A deductible is a dollar amount, which a policyholder chooses when setting up their insurance policy, that the insured must pay on each loss to which the deductible applies. The deductible is due when your policy is covering a loss which there is a deductible associated with that coverage. Usually this applies to your comprehensive or collision coverages.
How the deductible works is for example if the cost for repairs to your vehicle is $2500 and your deductible is $500 then you would be responsible to pay the first $500 and then the insurance company would be responsible for the $2000 above the deductible amount.
Fault has nothing to do with if a deductible is due usually. The deductible for your collision or comprehensive (physical damages ) coverages is normally due no matter if you are at fault or not at fault in the incident that caused the damage which you are making a claim on. If you are making a first party claim through your own insurer the deductible amount is due.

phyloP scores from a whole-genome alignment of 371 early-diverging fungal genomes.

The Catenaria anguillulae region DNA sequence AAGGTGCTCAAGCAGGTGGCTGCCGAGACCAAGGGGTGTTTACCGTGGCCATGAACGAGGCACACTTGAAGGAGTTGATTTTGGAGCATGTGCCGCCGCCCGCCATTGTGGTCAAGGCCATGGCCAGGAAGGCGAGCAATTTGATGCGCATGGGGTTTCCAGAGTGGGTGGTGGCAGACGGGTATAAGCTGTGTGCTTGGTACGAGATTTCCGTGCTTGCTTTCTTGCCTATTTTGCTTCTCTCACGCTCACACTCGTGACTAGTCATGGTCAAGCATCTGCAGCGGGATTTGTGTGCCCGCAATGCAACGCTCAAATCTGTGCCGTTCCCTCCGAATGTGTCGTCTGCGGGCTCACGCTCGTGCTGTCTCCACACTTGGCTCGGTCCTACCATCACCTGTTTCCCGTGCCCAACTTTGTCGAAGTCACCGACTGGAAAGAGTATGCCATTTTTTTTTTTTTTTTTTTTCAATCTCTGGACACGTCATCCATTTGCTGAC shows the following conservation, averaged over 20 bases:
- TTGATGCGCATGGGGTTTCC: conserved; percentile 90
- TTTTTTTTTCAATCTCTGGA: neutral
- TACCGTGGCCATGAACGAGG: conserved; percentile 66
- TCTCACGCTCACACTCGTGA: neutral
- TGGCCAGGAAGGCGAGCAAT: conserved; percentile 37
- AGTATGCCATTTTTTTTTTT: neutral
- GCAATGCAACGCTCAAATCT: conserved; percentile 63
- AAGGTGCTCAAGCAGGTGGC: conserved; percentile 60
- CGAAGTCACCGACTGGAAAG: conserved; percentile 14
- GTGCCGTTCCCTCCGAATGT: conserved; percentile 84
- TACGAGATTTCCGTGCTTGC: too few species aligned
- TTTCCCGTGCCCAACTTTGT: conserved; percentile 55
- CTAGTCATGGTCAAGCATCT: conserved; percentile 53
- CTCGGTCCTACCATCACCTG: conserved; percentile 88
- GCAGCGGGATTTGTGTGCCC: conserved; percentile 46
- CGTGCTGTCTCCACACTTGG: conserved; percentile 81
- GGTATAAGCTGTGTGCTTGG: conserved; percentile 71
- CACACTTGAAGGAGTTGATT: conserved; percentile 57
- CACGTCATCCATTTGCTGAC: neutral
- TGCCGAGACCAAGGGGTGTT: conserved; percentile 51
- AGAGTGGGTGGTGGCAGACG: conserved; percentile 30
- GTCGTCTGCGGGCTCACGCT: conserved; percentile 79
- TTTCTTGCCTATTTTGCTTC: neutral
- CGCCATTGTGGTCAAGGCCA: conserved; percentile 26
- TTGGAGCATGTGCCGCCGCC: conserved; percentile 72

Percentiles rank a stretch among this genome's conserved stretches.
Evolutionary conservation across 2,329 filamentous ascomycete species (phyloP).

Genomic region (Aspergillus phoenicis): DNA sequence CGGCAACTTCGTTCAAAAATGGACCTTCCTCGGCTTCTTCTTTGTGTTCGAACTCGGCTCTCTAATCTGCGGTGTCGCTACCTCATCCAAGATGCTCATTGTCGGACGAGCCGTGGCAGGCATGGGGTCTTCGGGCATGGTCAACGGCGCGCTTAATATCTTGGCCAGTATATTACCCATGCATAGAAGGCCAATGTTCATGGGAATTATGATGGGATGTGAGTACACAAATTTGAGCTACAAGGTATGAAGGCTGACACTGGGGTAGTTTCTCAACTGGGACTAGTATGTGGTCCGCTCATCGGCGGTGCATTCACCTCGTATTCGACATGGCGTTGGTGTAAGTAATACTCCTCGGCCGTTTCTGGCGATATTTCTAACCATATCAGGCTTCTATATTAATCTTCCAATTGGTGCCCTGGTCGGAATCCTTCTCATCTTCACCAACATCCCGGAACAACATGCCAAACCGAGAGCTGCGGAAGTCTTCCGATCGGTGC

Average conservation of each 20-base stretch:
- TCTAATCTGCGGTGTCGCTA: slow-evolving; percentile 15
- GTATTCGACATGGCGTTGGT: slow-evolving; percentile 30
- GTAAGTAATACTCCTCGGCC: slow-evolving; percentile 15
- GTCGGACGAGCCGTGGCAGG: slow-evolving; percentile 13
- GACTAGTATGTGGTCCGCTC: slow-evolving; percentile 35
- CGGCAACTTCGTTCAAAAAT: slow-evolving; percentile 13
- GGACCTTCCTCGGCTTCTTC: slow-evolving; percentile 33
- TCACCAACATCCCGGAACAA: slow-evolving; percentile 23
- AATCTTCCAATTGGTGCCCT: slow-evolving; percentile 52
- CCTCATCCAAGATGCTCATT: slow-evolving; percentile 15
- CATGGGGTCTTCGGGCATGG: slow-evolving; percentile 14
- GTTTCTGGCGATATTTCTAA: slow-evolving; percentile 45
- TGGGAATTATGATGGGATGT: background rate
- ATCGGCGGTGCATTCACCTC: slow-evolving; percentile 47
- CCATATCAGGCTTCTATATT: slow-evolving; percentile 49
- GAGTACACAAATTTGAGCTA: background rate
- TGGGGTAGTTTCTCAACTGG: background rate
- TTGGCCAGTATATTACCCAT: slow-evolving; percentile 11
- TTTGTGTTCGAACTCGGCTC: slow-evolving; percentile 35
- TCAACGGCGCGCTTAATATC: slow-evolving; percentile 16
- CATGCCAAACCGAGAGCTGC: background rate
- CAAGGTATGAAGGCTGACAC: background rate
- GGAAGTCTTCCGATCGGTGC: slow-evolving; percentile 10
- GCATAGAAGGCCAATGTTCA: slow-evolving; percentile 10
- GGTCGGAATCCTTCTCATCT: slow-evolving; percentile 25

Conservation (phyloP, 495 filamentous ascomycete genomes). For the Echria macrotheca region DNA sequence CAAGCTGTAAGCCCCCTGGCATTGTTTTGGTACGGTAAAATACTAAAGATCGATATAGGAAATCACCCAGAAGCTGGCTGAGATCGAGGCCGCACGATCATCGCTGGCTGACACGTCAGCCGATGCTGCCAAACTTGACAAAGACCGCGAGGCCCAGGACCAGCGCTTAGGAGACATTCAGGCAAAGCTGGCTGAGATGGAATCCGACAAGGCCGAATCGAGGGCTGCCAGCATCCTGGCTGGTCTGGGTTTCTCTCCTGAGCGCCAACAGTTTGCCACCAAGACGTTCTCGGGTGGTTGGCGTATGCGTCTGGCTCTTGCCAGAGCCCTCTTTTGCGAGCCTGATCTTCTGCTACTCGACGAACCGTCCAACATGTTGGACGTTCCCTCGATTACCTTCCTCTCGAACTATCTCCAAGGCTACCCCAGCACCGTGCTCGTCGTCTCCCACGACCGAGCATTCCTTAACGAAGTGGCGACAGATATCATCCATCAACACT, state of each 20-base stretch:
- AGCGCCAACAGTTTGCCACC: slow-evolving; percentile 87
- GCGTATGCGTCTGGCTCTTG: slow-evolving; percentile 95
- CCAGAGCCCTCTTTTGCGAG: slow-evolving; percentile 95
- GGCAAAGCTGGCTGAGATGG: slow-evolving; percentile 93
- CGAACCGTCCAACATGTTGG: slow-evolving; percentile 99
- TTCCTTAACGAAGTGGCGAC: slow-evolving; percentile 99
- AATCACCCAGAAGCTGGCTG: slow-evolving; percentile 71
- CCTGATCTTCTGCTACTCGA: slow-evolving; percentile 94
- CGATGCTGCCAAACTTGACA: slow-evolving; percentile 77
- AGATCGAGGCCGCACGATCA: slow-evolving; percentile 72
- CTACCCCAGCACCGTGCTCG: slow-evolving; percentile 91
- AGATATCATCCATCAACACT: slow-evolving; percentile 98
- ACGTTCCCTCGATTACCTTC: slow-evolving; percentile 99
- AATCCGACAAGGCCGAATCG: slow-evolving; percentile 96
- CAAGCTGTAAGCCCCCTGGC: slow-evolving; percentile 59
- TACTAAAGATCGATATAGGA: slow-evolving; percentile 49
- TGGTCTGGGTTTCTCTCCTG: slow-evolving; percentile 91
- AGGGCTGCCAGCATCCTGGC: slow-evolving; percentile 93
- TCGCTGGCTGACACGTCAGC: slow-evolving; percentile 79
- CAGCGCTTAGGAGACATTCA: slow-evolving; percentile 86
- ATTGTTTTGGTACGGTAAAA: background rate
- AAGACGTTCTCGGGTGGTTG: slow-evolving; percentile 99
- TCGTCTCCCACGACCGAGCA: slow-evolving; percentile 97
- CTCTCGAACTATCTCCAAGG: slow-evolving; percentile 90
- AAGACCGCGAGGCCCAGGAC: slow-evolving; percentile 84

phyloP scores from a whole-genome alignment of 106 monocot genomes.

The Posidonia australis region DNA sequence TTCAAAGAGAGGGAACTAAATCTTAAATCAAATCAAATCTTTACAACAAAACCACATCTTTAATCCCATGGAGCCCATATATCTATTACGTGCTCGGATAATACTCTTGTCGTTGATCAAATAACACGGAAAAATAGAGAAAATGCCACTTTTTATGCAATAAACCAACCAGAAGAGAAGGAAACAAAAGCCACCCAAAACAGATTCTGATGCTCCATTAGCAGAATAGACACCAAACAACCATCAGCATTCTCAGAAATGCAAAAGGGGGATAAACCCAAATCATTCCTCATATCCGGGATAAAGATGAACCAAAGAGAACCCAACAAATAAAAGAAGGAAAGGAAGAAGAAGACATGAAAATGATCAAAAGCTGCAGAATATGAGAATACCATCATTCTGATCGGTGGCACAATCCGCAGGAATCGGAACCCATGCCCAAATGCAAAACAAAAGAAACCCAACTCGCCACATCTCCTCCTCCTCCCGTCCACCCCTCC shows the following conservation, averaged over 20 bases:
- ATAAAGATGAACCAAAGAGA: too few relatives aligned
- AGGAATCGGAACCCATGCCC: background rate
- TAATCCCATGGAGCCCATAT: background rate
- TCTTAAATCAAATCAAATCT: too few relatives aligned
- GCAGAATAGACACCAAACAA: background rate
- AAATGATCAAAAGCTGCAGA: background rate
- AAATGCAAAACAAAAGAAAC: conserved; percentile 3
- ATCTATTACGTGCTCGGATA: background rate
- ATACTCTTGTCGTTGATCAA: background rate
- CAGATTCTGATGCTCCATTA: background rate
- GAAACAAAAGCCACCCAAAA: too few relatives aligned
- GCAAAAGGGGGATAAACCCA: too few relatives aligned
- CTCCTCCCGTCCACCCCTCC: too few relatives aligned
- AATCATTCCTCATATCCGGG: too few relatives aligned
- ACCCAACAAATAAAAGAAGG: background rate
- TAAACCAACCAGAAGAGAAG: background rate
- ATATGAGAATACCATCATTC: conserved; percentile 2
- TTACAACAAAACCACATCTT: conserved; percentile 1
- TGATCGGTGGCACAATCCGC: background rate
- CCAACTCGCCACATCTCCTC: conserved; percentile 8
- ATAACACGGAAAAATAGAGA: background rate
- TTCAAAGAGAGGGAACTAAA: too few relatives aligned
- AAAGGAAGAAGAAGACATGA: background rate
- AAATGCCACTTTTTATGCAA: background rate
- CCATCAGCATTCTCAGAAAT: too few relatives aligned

It may be possible to be reimbursed for your deductible though if you are found not at fault and your insurance company then
goes after the at fault party to recover the monies paid out for the damages they caused, this is called subrogation.
Most policies have a subrogation clause that enables your insurance company to obtain reimbursement from the at-fault party's insurance company for the cost of repairing your vehicle. This is the amount your insurance company actually paid out plus your deductible amount.
If you do not want to pay your deductible amount and you are not at fault in an accident then in most states you can file a third party claim with the at-fault party's insurance company. By filing a claim with the at-fault party's insurance carrier you will not be required to pay a deductible.
If you do use your own insurance coverages for your damage and pay out a claim you can ask your insurance company to try and recoup your deductible amount for you during their subrogation process. Your insurance company may not be able to get back your deductible amount. If that is the case then you can check into your state laws to see about going after the at-fault party in court to sue for your deductible amount.